1

I am currently writing a quite large report with many different .tex files. I have found some utilities (aspell, ispell ...) that are able to deal with a single file.

Is there some command that will spellcheck all files in my project?

2

As you mentioned a good starting point is aspell. With that being said, I wrote a one line script that finds all tex files, detex them and pipe them into aspell:

find . -name \*.tex | awk '{print "echo "$0" && detex "$0" | aspell -a list"}' | bash | grep -Ev '(^$|^\*)' > misspelled.log

or in multi-line:

find . -name \*.tex | \
awk '{print "echo "$0" && detex "$0" | aspell -a list"}' | \
bash | \
grep -Ev '(^$|^\*)' > \
misspelled.log

First line finds all the tex files and pipe it to the awk command. What Awk pipes to bash does the following:

  1. print the address of the file (for easier track of misspelled words)
  2. detex the file
  3. pipe detexed file to aspell.

The output of aspell is then sent to grep for filtering empty lines and somehow useless outputs of aspell. If you look at the aspell -a output, there are some empty lines as well as lines that hold only an asterisks. Regular expression (^$|^\*) detect these lines and print those lines that does not contain this pattern.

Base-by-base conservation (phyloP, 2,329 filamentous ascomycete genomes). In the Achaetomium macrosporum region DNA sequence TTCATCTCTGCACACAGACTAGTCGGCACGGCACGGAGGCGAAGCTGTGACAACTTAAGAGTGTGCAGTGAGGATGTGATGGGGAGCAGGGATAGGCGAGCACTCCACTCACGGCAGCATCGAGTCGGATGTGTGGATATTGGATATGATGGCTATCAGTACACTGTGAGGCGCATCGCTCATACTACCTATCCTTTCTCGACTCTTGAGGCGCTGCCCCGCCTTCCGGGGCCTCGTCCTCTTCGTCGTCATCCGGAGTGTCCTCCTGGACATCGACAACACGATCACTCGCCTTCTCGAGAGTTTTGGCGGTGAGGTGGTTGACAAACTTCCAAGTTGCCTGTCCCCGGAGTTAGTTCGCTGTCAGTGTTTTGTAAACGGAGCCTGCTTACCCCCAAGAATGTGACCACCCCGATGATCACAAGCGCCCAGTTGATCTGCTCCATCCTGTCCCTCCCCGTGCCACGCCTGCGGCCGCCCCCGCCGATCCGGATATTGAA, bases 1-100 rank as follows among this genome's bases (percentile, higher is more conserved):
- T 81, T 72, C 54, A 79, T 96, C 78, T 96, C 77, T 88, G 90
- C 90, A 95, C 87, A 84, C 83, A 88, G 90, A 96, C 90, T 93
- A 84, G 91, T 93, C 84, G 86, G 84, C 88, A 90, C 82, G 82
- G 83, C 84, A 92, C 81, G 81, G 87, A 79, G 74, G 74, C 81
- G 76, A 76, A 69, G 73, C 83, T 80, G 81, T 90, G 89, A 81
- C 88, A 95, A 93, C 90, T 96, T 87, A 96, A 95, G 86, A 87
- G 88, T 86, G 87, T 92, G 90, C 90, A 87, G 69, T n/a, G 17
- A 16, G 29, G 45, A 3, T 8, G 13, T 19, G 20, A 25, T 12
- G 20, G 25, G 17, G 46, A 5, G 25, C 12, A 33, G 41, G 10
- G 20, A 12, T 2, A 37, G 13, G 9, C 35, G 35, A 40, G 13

Know issue:

As you know detex is not perfect and this directly affect the output of this script. You can however, add a white list of words to aspell by passing --personal argument to filter out some of imperfections.

You can also add a second grep filter to remove suggestions from the final output.

Sample output:

./abstract.tex
@(#) International Ispell Version 3.1.20 (but really Aspell 0.60.7-20110707)
& gratitudes 2 11: gratitude's, gratitude
& confgiruation 4 4: configuration, configurations, configuration's, reconfiguration
& includegraphics 2 2: include graphics, include-graphics

As you see, the last line is where it has failed! Also, if you want to have line number added to your output file, you should modify the script slightly (follow this stackoverflow question).

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